Friday, 3 February 2017

Has the dream come true - Is there enough XBRL?

If you missed the introduction, then you can go back to this post.

I think I'm gonna end up tackling the "enough" question alot. Today as we stand at the beginning of the 2017 10-K reporting season, lets for now just narrow it down to the question of history.

Throughout this examination of the validity of XBRL today, I want to keep it as real world as possible, so a lot of my work in the coming weeks is gonna be working with a subset of companies from that most popular of general US indices - the S&P500. So I'm gonna draw from approx. 250* constituents to see if we can get closer to an answer.

*No I haven't just halved the index! I didn't want to work with financial companies as that just makes my life harder and I wanted to just look at companies that were going to lodge 10-K's in the current reporting window. Conveniently that left me with 256.

So before any reporting for 2017 began, we had (Source: XBRL to XL Database):








Which means not surprisingly, given how long XBRL has been a requirement, pretty much the entire population already has a five year history (not 100% as not all constituents were listed when XBRL filing started). That's a good start but even more excitingly, nearly 60% of this index population is suddenly gonna have 10 years of data! As the majority of their data points will now stretch back 10 years for the first time by the end of this reporting cycle. Companies are required to disclose 3 years of income and cash flow data (in each filing) so 8 filings will take you back 10 years for period items (9 years for balance sheet items).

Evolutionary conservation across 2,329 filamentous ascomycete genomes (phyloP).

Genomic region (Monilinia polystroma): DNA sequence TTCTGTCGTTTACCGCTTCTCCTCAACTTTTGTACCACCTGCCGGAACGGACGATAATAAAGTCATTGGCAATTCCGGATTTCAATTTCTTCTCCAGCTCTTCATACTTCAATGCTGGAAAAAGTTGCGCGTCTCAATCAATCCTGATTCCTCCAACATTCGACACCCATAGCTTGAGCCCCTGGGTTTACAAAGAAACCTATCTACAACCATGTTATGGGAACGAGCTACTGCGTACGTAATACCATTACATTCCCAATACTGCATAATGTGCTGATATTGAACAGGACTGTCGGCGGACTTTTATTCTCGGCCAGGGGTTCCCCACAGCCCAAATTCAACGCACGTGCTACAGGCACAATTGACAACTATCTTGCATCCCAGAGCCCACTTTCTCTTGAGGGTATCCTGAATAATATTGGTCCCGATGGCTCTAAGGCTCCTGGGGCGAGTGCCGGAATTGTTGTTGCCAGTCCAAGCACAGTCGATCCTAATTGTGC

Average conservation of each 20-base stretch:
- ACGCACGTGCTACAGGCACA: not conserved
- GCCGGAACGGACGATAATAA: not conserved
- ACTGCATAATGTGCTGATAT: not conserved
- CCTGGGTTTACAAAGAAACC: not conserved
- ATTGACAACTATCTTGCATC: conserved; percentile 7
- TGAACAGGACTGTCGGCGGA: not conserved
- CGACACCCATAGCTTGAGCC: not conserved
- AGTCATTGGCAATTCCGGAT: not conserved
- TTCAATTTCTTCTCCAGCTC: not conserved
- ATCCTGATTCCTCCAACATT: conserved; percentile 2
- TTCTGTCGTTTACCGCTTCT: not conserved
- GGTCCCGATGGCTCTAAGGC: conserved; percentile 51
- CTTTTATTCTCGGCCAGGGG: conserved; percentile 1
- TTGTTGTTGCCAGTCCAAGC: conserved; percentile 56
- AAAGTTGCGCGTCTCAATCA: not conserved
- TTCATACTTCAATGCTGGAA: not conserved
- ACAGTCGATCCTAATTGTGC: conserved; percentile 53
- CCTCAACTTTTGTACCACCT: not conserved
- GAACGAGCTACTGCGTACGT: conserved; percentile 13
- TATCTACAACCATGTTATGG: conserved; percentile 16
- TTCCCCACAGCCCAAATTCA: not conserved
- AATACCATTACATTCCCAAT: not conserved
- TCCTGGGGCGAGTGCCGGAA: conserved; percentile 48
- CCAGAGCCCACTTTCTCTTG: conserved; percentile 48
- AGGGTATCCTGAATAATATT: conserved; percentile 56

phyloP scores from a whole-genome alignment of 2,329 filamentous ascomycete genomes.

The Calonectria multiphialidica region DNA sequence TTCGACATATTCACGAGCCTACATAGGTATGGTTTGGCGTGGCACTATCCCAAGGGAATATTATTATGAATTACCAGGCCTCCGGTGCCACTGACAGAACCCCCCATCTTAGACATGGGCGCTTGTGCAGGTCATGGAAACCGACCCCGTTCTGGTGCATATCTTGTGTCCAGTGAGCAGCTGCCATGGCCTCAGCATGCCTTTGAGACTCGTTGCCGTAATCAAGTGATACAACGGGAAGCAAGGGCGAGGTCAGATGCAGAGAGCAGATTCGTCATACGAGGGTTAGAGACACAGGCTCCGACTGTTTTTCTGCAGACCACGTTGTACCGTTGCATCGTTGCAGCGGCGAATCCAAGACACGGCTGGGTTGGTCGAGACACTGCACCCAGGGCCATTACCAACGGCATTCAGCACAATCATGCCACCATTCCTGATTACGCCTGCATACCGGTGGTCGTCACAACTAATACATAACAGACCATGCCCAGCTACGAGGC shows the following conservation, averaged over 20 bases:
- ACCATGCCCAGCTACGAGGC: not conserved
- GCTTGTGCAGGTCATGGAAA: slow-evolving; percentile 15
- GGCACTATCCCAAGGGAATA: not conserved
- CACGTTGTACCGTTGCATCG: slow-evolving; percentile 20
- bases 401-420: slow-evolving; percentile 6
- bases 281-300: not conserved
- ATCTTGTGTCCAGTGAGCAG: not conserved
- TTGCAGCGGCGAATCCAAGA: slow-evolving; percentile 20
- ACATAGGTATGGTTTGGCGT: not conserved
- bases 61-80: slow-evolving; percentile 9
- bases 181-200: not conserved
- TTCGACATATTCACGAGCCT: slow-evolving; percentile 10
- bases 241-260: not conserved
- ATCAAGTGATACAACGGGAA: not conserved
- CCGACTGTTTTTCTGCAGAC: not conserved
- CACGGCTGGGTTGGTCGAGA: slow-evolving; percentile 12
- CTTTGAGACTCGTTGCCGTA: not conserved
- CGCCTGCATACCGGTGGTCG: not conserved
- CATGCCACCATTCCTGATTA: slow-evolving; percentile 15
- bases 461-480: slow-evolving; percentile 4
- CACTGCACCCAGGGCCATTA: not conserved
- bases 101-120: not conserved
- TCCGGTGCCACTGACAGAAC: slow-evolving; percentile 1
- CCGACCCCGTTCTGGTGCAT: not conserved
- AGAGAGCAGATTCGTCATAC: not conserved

In fact 4 companies (chevron corp, fluor corp, newmont mining corp, united technologies corp) had already filed 10'K's 8 times so this year will have a complete 10 year history.

10 years has always been regarded by analysts as the kinda historical period you can properly get your teeth into. The theory being that it equates roughly with an entire macro-economic cycle - from boom to bust.






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